Upgrading Today

Kage Baker wanted a Kindle during her last year. But she hated being an unpaid beta tester, so she watched and queried our several friends who essayed the leap in to ebooks. collecting data and making up her mind. That last months, she preferred to be read to – nobody had an audio playback yet on an ereader, so we went for the old-fashioned approach: I read to her.

Besides, she was really into Jeeves and Wooster around then, and she liked the way I did the accents. A soprano can be very expressive of upper-class British idiocy.

However, in the last few days, as we were finally beginning to sensibly discuss some long-range plans – ie, I was in denial and Kage was making plans for me – one of the things she told me was: “Get a Kindle or you’re going to drown in books. I know you, kiddo.”

And she was correct. One of my only physical indulgences this last year and a half has been books. And they are, yes, taking over; and while Kimberly is very patient with me, well – she has her own books stacked on tables and chairs and counter-tops and slow-moving cats … book hoarding only works well when only one person in the house does it. And I moved from a house where two people indulged, to this one where now four of us are guilty … the tide is rising remorseless and we be caught on a lee shore …

So today I have been spending a good deal of time researching available ereaders. I am almost sure it’s gonna be a Kindle, now; I’ve downloaded both Kindle and Nook apps to my desktop, for some hands-on experimentation, and have been trying out all sorts of the free books to see how it all works. It’s cool, so cool! I am hooked; I just have to decide which brightly coloured plastic insect appeals to my fishy hunger most.

Then tomorrow I will go forth an acquire it, and spend a happy Saturday buying books that don’t take up any space. He he he … what a futuristic delight! And Kage, who dearly loved techno toys, would be terribly pleased.

So I am off to more roaming through the evolving garden of print options, Dear Readers. This modern stuff is really pretty nifty. I can already see more of my desk!

About Kate

I am Kage Baker's sister. Kage was/is a well-known science fiction writer, who died on January 31, 2010. She told me to keep her work going - I'm doing that. This blog will document the process.
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7 Responses to Upgrading Today

  1. My suggestion: make sure you play with both ereaders first, don’t just research online! Target stores have carried Kindles for a while now, Barnes & Noble obviously has the Nook, and Best Buy carries both.

    I don’t want to bias you with my choice, but I definitely found the one I picked up to be a lot more responsive and a lot less distracting with the page flashes than the one I didn’t.


    • Kate says:

      Andrew – yep, I am going out tomorrow for the tangible tests; get my hands on both and see how they feel. Always good advice, not to judge just by the photos!


  2. Carol Light says:

    I agree that you should check the distraction level on the page “turn”. I bought a Kindle about a month ago and before it was fully charged it was verrrry slow and distracting. Now it’s not much more than the distraction of physically turning a page.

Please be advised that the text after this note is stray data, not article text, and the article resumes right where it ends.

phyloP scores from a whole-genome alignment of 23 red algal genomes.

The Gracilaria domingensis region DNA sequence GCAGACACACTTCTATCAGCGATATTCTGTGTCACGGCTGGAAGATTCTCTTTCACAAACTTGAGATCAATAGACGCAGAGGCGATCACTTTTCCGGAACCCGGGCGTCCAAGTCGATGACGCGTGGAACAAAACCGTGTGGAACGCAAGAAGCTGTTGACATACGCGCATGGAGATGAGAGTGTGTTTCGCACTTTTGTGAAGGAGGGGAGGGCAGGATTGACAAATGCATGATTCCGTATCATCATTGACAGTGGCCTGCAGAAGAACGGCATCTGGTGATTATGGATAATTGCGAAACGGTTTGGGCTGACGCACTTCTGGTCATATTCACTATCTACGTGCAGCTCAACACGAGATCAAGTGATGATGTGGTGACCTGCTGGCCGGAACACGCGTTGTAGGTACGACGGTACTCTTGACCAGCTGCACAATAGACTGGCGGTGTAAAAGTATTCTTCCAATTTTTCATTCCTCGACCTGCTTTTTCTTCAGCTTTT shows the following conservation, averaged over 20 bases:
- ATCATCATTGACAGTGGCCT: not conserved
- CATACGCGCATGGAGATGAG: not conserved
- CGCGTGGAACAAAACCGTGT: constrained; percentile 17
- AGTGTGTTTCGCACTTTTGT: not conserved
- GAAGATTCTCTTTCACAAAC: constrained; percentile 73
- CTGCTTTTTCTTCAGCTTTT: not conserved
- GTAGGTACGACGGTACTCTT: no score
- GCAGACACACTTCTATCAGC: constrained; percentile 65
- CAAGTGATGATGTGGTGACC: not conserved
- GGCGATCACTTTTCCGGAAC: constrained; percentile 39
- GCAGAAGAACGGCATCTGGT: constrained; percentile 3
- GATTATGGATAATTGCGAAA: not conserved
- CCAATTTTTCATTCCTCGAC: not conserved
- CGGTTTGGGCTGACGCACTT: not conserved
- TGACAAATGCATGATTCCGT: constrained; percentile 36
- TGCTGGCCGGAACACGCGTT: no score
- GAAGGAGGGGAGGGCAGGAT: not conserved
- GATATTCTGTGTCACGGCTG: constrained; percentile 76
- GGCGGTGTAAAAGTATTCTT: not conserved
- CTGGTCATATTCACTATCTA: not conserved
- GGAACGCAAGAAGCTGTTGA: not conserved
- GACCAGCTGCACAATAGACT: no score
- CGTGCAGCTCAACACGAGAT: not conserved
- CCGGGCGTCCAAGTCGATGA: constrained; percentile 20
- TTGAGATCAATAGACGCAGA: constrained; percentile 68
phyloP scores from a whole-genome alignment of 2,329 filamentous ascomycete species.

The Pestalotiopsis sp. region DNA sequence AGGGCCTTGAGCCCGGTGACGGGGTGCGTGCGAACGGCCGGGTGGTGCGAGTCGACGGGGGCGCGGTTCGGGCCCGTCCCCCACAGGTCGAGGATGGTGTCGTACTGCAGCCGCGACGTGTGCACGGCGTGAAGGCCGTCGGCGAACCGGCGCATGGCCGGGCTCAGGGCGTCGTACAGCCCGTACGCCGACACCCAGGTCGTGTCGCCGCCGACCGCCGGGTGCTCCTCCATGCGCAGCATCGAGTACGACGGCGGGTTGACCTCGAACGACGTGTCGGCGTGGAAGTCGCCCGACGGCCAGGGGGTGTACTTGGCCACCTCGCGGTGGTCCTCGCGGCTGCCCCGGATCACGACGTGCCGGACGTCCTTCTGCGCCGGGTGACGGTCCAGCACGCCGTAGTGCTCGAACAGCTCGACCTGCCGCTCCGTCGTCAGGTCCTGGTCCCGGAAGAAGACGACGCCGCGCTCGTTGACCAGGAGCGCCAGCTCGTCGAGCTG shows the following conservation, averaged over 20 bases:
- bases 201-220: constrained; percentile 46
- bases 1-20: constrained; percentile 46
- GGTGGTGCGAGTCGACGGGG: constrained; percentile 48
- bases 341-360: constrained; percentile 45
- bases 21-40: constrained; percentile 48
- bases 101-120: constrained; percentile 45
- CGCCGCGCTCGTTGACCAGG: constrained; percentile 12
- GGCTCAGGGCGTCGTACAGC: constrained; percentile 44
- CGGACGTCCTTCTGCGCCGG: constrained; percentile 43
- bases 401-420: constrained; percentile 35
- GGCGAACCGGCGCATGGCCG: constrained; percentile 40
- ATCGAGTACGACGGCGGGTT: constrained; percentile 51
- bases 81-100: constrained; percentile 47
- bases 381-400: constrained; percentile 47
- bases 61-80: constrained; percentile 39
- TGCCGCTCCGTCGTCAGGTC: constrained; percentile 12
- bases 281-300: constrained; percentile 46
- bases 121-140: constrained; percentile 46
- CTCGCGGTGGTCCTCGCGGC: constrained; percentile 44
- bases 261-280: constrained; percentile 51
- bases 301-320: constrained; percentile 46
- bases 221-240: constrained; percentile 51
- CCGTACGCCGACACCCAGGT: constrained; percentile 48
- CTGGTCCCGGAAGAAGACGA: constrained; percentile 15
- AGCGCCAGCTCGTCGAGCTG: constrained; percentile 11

The reason I decided on the Kindle (Amazon has one with “sponsored” ad screensaver for 114) is that it takes two kinds of documents — pdf and prc (and apparently you can pay for Word), while the Nook, that last time I checked, only took pdf.. On the kindle, my “home-made” pdf’s can’t be adjusted in font size but home-made prc’s are not a problem. I think it’s helpful to be able to put home-made documents on, as that way you can copy articles (and yes,even Sci-Fi stories from legit free sites) and just snyc them on.

    As for colorful, well, I think you have to end up satisfied with a cover, which can be had from about $10 up to at least $50 — when I stopped looking. I settled for a cheap black leather-ish cover but I decorate it with stickers….




    • The Nook supports PDF and ePub (which is similar to the PRC/Mobi the Kindle supports, but allows for fancier formatting in the books).

      That said, the Nook doesn’t have an “easy” autoconversion service like Amazon does; you need to do it yourself with a tool like Calibre.


  3. maggiros says:

    I’m in love with my Kindle, but I haven’t tried any of the others. Truth to tell, most people I know seem to be happy with what they chose, but I’m not sure how much comparison (aside from reviews) any of us did. I’m not sure any test will be as good as actually living with the thing, but what can you do? 🙂


  4. maggiros says:

    Adding to Carol’s comment:
    Covers can cost a good deal more if you go (as I did) for something cool like Oberon Designs (yes, Kate, that Oberon).

    Sending a Word doc to your kindle does carry a cost but it’s pennies, and the text and page are adjustable. If you’re reviewing your own ms or beta reading for a friend, it’s the best way to go. PDFs don’t re-flow the text on any device, as far as I know, and in some cases, that’s a serious drawback. Kindle also has a primitive but occasionally useful web browser (still considered beta) which is painfully slow but better than nothing, in a pinch.


    • I don’t know about the Kindle, but the Nook does support PDF reflow if you set the font size big enough. It doesn’t do a very good job, though, so I’d recommend converting the Word doc if you have it instead of trying to use a PDF. 🙂


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